Sculpting  A variety with petals that are pleated or covered with relief either at the base of the petals or anywhere on the petals’ surface. One can appreciate this feature when the lily grows at close proximity. From a distance, this characteristic is hardly noticeable.

Spider A variety with long, thin petals – like skinny pinwheels - with a ratio of at least 4:1, that is, the petals are at least 4 times longer than they are wide. Flowers in this group lack the velvety beauty of traditional day lilies and do not project from afar as powerfully as the trumpet varieties do. Spiders compensate for their scraggliness with bold colors, long bloom periods, and tall scapes.

Unusual Form  A variety, usually Spider, whose thin petals are spatula-shaped, or pinched, or twisted, or cascading, or crispate.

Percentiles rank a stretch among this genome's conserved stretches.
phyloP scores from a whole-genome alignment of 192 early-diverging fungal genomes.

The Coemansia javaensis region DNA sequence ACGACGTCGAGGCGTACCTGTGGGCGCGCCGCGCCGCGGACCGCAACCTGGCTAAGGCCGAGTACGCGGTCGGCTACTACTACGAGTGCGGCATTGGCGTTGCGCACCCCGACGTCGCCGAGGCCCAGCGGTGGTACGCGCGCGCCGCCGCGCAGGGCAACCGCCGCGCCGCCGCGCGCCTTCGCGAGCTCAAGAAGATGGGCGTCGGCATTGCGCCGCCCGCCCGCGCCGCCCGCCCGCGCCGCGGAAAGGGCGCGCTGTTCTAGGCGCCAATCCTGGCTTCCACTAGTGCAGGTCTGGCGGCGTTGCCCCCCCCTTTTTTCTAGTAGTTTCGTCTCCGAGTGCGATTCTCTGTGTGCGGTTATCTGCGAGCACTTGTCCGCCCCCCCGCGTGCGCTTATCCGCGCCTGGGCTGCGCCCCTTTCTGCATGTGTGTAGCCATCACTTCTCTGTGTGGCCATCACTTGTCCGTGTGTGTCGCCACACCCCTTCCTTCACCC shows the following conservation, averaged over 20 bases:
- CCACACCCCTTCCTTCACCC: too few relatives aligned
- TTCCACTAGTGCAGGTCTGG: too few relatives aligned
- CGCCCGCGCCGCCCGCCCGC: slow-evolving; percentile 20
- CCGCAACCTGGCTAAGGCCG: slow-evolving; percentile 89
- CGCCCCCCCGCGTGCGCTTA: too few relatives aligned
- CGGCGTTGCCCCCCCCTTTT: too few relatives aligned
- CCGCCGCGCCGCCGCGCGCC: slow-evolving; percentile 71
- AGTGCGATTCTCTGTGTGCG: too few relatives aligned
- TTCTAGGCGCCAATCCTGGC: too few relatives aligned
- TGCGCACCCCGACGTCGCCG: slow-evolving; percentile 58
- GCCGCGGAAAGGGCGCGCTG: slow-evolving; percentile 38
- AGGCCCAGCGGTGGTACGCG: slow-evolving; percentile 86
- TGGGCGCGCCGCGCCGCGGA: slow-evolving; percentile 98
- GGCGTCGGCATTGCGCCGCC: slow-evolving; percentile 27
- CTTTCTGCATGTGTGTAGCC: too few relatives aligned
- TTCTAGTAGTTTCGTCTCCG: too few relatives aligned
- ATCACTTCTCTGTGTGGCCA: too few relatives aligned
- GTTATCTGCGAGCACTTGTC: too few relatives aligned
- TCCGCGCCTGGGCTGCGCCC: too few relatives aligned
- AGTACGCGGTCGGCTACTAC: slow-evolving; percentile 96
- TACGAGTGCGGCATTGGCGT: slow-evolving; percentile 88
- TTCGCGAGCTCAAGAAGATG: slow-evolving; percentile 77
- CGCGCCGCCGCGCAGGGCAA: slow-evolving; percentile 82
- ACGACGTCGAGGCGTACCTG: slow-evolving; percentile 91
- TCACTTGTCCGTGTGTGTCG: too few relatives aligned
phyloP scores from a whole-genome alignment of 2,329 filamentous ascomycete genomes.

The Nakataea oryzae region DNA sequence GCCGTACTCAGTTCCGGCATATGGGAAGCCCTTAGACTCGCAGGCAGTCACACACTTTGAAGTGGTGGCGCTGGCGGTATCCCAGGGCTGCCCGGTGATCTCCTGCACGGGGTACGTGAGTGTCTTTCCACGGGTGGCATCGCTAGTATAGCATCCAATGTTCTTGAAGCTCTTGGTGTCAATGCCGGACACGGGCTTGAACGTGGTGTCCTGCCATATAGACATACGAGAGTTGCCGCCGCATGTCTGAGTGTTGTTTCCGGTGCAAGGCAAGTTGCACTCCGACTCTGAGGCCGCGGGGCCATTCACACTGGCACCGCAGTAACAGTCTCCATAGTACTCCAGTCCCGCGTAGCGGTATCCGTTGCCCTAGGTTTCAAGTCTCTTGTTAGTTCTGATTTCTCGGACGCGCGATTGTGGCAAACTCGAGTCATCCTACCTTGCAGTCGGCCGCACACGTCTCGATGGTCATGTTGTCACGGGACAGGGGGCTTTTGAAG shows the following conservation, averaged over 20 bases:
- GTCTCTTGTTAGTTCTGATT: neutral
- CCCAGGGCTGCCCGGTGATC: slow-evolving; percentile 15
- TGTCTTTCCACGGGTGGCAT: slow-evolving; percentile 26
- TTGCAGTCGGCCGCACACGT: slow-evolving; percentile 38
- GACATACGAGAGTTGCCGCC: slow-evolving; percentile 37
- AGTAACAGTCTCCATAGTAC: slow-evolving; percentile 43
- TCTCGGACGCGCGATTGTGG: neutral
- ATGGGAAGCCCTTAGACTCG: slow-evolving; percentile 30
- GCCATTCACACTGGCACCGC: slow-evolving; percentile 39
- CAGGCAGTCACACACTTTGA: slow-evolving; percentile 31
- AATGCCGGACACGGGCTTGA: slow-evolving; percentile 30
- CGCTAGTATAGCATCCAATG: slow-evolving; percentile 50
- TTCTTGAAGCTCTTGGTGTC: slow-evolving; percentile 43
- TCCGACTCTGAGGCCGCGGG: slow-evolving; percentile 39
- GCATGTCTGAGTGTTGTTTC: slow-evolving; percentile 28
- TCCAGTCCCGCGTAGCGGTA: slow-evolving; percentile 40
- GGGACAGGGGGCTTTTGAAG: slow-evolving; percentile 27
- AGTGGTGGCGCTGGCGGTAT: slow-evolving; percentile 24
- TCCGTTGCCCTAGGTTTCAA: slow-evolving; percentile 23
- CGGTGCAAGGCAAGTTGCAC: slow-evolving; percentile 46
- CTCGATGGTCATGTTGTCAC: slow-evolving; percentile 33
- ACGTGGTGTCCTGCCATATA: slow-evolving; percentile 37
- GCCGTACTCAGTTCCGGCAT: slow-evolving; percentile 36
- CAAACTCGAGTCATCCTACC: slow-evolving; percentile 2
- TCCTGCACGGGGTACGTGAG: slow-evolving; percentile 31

Collectors are also interested in knowing if a day lily is very fragrant, if it will bloom in the early morning, if it remains open late into the evening, the name of the hybridizer, the year the plant was registered, the height of the scape, and the diameter of the flower.

 A large day lily flower is a beautiful sight and tall lilies that loom and bloom over other perennials can be very effective in the perennial flowerbed.

Monday
Oct242011

The Elephant in the Garden Room

Gardening is not an equal opportunity hobby. Perennials, roses, rhododendrons and flowering shrubs can be costly to some, yet inconsequentially inexpensive to others. In some countries, even organic-rich black earth is considered a luxury.